Can you prevent weight gain and 21st-century health problems by eating the way our ancestors did?
That’s the premise behind the paleo diet, which takes inspiration from the Paleolithic era that spanned between 2.6 million to 12,000 years ago — predating the advent of farming and animal domestication.
Some followers of the paleo diet believe that humans are genetically adapted to eat a certain way — one that’s closer to how early humans ate. This view is rooted in the evolutionary discordance hypothesis, which states that human evolution stopped around 50,000 years ago. In other words, our Stone Age bodies are not suited for our modern diets of convenience and carbs, and this mismatch is making us fat and sick.
While eating like a caveman or cavewoman isn’t easy, making the paleo leap is purported to result in a number of health benefits — from weight loss, to clearer skin, to improved mood, to better sleep. But like many health and wellness fads, researchers say paleo’s health benefits are likely too good to be true.
Unfortunately, scientists haven’t found much evidence that backs up the health benefits of the paleo diet beyond weight loss. Other claims haven’t been studied at all. But what research has uncovered is that it might be unhealthy for some people to follow a paleo diet, particularly among those concerned with heart and kidney health.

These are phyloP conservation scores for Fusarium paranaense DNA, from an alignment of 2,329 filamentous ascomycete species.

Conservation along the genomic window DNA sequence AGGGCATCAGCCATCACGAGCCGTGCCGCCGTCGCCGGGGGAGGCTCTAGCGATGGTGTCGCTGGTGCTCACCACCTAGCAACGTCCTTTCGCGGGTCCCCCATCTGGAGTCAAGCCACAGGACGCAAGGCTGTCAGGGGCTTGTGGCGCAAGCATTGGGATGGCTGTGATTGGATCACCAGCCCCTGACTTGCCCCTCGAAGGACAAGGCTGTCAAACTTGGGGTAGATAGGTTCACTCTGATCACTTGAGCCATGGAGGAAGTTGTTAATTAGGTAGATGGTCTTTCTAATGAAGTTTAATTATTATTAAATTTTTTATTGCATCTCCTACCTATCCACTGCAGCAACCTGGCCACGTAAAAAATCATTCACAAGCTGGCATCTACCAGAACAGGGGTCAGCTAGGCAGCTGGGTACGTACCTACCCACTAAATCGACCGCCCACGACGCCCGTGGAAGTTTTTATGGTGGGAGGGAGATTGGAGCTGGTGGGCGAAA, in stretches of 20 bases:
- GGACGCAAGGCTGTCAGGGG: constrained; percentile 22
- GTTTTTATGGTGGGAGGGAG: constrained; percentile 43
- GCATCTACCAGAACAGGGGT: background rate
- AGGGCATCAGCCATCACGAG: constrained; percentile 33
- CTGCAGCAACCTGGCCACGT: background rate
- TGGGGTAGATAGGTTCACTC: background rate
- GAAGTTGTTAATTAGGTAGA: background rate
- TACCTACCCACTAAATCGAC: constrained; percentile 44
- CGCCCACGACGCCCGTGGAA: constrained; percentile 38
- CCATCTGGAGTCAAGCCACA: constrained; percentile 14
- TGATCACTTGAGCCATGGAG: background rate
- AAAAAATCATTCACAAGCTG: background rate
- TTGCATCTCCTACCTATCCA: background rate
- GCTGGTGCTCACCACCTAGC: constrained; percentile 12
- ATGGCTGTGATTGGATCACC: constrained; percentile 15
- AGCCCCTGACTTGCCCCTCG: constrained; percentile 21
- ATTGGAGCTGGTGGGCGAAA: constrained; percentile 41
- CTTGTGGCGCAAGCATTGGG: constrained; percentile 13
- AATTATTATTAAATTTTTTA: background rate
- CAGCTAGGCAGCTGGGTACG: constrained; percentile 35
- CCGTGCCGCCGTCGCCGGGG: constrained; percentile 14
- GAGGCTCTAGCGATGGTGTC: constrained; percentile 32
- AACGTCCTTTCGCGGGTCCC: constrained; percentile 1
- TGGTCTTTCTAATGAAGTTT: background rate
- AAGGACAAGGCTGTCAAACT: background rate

But there’s another mammoth in the room: Even paleolithic people didn’t eat “paleo.” Plenty of anthropological research has found that the popular diet’s interpretations of how Paleolithic-era humans ate are pretty inaccurate.
“[With] ancient diets, people just ate the foods available to them. With the current globalized food system, we now have access to more types of food, which makes that approach more complicated,” says Colleen Rauchut Tewksbury, a senior research investigator and bariatric program manager at the University of Pennsylvania. She is also a spokeswoman for the Academy of Nutrition and Dietetics.
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The Modern Paleo Diet
According to Google Trends data, “paleo” was the most-searched diet in 2013. In recent years, diets like keto, intermittent fasting and the carnivore diet have kicked paleo out of the top rankings. But survey data from 2018 showed that roughly 3 million Americans were still following a version of the paleo diet.
It is also sometimes called the Paleolithic diet, Stone Age diet, hunter-gatherer diet or a caveman diet. Whole30, which is a 30-day regimen based on the paleo diet, has also become a popular way to supposedly “reset the body” after an indulgent holiday season.
But no matter what you call it, interest in adopting ancient diets isn’t new. In the 1970s, an American gastroenterologist named Walter L. Voegtlin promoted a meat-centric “Stone Age” diet to achieve optimal health. Voegtlin is largely regarded as the pioneer of the modern paleo diet and was the first to write a book…